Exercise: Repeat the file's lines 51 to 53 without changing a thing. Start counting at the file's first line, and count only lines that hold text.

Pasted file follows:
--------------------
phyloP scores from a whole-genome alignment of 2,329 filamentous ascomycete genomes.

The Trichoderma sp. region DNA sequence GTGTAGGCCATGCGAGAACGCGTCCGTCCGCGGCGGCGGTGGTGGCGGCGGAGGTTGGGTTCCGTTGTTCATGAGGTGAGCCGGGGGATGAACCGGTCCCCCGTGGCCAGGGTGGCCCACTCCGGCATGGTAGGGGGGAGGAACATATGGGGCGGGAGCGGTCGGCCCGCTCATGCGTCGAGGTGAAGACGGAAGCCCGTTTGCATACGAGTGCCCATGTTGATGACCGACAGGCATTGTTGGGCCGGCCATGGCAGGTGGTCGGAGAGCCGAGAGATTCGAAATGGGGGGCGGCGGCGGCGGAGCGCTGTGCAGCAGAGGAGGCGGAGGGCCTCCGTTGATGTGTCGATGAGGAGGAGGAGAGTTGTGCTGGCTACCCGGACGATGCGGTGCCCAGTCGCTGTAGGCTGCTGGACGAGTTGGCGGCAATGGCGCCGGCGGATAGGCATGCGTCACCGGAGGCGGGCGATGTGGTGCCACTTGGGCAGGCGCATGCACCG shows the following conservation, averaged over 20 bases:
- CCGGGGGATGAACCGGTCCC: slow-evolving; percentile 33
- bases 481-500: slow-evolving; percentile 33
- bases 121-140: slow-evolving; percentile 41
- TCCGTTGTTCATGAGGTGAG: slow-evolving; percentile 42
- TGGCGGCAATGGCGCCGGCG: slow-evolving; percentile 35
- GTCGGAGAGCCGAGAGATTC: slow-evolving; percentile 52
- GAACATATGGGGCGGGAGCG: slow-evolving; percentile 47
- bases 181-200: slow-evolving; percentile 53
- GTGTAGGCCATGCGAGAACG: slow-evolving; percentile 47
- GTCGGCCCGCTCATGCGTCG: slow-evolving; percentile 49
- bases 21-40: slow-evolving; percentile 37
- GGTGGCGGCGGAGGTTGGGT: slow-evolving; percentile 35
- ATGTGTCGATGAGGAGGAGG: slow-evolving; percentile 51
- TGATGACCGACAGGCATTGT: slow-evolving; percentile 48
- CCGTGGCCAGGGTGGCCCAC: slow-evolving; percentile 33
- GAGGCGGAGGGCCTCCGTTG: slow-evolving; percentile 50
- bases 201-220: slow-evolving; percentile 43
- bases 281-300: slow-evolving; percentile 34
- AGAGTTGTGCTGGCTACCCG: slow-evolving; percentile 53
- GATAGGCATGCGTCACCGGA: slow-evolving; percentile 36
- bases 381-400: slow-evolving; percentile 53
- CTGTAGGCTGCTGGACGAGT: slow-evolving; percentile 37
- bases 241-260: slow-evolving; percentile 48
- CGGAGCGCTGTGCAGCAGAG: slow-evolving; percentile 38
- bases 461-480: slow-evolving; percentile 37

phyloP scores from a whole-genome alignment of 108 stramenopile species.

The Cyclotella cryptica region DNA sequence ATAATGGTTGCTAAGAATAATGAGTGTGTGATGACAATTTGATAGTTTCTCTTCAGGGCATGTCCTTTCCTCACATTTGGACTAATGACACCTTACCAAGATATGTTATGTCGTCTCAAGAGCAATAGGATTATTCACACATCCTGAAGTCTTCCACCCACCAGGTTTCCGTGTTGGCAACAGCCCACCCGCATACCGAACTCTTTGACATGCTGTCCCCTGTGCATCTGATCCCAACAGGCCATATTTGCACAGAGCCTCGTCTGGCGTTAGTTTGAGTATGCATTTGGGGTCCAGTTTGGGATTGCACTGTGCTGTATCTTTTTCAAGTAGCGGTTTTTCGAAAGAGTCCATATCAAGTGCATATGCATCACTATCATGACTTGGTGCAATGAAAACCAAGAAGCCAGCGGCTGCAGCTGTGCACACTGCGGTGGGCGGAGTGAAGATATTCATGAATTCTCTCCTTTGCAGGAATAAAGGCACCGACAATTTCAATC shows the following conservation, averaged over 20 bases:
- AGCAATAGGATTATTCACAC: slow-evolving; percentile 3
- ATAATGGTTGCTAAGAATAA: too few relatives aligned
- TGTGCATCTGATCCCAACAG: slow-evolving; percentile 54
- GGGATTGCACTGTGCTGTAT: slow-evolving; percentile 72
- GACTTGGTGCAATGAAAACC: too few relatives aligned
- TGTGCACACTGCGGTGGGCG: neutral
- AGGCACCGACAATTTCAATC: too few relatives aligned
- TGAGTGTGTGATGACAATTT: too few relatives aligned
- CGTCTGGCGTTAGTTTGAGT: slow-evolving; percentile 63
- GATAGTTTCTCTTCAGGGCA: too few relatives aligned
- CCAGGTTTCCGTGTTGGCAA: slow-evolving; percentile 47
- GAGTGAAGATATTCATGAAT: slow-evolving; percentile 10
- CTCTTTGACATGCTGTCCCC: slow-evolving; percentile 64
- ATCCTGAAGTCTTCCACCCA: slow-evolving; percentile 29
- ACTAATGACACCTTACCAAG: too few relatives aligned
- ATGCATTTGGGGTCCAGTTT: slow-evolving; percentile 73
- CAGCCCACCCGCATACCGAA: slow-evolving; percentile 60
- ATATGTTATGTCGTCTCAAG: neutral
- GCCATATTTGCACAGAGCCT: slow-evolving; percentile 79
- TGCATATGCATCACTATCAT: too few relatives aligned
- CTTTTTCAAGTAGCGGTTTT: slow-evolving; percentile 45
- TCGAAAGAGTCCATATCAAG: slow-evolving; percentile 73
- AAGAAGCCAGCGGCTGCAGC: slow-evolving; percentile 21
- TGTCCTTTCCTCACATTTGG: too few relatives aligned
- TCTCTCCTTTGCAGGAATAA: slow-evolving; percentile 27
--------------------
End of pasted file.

- TCGAAAGAGTCCATATCAAG: slow-evolving; percentile 73
- AAGAAGCCAGCGGCTGCAGC: slow-evolving; percentile 21
- TGTCCTTTCCTCACATTTGG: too few relatives aligned